NASA will host a media teleconference at 2 p.m. EDT Tuesday, May 30, to discuss the next science investigations, technology demonstrations, crew supplies, and hardware bound for the International Space Station aboard SpaceX’s 28th commercial resupply services mission for the agency.
Audio of the media call will stream live at:
NASA and SpaceX are targeting launch no earlier than 12:35 p.m. EDT Saturday, June 3. The SpaceX Dragon spacecraft, carried on the company’s Falcon 9 rocket, will lift off from Launch Complex 39A at NASA’s Kennedy Space Center in Florida.
The mission will carry scientific research, crew supplies, and hardware to the space station to support its Expedition 69 crew, including the next pair of IROSAs (International Space Station Roll Out Solar Arrays). Once installed, the solar panels will expand the energy-production capabilities of the space station.
To participate in the teleconference, media must RSVP by 12 p.m. to Lora Bleacher at [email protected]. The public can submit questions on social media using #AskNASA.
Kirt Costello, chief scientist for the International Space Station Program at NASA’s Johnson Space Center in Houston, will provide an overview of the research and technology launching aboard the Dragon spacecraft.
Other teleconference participants include:
- Scott Copeland, director for research integration on the space station at Boeing and co-founder for Genes in Space, and Dr. Ally Huang, student mentor and lead research scientist at miniPCR, will represent the Genes in Space-10 investigation
- Dr. Olivier Chanrion, senior scientist in the Department of Astrophysics and Atmospheric Physics at Denmark Technical University, and principal investigator for Thor-Davis
- Tony Pellerin, manager of space science and technology at CSA (Canadian Space Agency), will speak on ESSENCE and Iris, two of the CubeSats sponsored by the International Space Station National Laboratory, and developed by students
- Dr. Anna-Lisa Paul, research professor at the University of Florida, Gainesville, and principal investigator for the Plant Habitat-03 investigation
Cargo resupply from U.S. companies ensures a national capability to deliver critical hardware and science research to the space station, significantly increasing the ability of NASA to conduct new investigations at the orbital outpost. Other U.S. government agencies, private industry, and academic and research institutions also can conduct microgravity research through NASA’s partnership with the International Space Station National Laboratory.
Now in its third decade of operations, the space station continues to advance scientific knowledge in Earth, space, physical, and biological sciences for the benefit of people living on our home planet. The station also is the world’s leading laboratory where researchers conduct cutting-edge research and technology development that will enable human and robotic exploration of destinations beyond low Earth orbit, including the Moon and Mars.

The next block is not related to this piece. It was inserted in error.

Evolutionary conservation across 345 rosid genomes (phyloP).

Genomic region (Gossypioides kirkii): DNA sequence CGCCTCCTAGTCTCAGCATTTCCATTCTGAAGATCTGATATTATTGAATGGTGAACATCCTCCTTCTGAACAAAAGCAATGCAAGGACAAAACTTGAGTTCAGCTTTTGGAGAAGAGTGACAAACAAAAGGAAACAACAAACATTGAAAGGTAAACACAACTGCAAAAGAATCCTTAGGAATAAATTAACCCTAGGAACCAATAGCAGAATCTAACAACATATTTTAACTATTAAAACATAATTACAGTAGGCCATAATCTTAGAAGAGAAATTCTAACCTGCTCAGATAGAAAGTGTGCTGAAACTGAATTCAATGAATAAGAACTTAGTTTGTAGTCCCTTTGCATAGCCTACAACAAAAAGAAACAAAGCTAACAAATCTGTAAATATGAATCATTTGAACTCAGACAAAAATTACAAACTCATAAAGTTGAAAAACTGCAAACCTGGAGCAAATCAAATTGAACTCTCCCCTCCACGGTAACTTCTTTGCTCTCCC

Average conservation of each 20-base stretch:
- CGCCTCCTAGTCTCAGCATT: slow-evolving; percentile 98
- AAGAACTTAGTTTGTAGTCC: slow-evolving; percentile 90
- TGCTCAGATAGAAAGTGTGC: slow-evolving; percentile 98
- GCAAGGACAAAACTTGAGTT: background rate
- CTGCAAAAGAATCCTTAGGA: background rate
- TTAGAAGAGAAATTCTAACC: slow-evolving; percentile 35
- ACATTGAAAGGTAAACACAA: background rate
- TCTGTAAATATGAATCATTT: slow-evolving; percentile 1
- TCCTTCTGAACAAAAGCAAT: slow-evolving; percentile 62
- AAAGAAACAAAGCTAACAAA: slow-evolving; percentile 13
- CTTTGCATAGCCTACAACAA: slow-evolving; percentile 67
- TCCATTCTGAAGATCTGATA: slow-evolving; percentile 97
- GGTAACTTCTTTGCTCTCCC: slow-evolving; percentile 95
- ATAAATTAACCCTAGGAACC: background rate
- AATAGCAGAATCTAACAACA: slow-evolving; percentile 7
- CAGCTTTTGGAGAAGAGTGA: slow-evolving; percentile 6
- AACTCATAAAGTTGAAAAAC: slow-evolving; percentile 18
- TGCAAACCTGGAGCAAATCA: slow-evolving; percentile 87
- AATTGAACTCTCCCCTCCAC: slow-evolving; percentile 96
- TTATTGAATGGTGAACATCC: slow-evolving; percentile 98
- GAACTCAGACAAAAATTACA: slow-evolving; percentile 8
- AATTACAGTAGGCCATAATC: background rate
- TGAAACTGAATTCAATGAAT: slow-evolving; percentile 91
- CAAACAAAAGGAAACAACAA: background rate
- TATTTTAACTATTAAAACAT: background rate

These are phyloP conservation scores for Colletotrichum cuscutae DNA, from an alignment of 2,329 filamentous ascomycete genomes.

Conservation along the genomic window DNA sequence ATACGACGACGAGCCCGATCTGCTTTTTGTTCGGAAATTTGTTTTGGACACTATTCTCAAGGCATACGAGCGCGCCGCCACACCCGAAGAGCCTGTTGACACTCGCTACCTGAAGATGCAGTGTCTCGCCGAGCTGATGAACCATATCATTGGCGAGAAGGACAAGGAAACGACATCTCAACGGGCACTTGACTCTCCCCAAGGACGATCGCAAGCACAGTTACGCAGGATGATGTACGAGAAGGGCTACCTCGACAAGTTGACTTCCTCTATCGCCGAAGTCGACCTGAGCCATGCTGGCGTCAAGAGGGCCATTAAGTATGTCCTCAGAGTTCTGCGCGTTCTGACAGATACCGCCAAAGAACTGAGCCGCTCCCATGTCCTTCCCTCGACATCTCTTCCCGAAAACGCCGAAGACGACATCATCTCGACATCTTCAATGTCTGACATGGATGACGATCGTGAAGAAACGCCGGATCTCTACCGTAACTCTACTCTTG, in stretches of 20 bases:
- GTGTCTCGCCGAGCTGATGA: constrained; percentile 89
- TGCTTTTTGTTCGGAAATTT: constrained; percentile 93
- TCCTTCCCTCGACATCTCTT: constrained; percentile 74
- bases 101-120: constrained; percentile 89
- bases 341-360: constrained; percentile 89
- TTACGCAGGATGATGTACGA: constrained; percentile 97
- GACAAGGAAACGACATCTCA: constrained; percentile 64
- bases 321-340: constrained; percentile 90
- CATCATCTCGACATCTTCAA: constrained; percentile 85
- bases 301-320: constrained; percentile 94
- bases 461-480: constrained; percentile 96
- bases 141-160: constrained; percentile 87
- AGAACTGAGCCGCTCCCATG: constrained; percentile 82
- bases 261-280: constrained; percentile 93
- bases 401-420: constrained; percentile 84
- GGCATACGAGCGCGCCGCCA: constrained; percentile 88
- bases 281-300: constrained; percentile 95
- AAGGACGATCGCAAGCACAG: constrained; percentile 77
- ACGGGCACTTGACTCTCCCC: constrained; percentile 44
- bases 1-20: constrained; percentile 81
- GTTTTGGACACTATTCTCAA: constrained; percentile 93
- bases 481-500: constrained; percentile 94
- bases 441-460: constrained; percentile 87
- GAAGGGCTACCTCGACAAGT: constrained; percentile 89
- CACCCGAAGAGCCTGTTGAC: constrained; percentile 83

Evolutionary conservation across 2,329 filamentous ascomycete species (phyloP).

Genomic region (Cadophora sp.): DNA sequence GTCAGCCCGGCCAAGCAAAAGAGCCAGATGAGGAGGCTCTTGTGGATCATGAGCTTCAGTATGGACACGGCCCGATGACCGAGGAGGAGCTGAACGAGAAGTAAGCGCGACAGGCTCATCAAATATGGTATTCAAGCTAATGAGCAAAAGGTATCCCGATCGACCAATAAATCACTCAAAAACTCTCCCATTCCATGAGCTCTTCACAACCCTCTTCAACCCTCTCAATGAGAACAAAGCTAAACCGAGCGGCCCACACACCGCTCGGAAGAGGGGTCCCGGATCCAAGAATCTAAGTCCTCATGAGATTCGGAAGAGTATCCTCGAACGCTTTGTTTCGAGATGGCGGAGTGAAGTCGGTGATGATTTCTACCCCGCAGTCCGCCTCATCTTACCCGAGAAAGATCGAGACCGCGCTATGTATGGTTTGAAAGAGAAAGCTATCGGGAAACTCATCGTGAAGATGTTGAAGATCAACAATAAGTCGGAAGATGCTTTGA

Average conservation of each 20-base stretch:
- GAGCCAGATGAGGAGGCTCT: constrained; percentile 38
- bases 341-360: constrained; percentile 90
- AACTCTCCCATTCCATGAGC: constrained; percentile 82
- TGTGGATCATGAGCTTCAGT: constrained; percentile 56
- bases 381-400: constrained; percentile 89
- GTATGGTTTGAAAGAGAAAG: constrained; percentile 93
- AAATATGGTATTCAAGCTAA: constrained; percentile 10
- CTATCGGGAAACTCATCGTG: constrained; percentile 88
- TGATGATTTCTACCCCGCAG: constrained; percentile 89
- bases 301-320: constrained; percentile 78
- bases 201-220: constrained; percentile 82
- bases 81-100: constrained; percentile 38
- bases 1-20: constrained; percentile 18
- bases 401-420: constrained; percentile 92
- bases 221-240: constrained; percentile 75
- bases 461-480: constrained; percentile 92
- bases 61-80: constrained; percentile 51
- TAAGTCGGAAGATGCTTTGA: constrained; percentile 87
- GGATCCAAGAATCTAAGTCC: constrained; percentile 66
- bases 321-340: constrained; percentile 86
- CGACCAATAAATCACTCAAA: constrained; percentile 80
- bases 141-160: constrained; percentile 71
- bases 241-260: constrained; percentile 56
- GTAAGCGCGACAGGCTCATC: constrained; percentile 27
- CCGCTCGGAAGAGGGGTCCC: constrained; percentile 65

Learn more about the space station, including research and technology, at:
NASA Leaders to Highlight 25th Anniversary of Space Station with Crew
NASA is celebrating the 25th anniversary of International Space Station operations during a live conversation with crew aboard the microgravity laboratory for the benefit of humanity. During a space-to-Earth call at 12:25 p.m. EST Wednesday, Dec. 6, the Expedition 70 crew will speak with NASA Associate Administrator Bob Cabana and Joel Montalbano, space station program manager.
Watch on the NASA+ streaming service at no cost on demand. The discussion also will air live on NASA Television, the NASA app, YouTube, and the agency’s website. Learn how to stream NASA TV through a variety of platforms including social media.
On Dec. 6, 1998, the first two elements of the orbital outpost, Unity and Zarya, were attached by crew members of space shuttle Endeavour’s STS-88 mission. Cabana was the commander of the mission and the first American to enter the space station.
Through this global endeavor, astronauts have continuously lived and worked aboard the space station for more than 23 years, testing technologies, performing science, and developing the skills needed to explore farther from Earth. It has been visited by 273 people from 21 countries.
More than 3,300 research and educational investigations have been conducted on station from 108 countries and areas. Many of these research and technology investigations benefit people on Earth, and many lay the groundwork for future commercial destinations in low Earth orbit and exploration farther into the solar system. Together with Artemis missions to the Moon, these proving grounds will help prepare NASA for future human exploration of Mars.
Learn more about the International Space Station at:
NASA, Partners Launch US Greenhouse Gas Center to Share Climate Data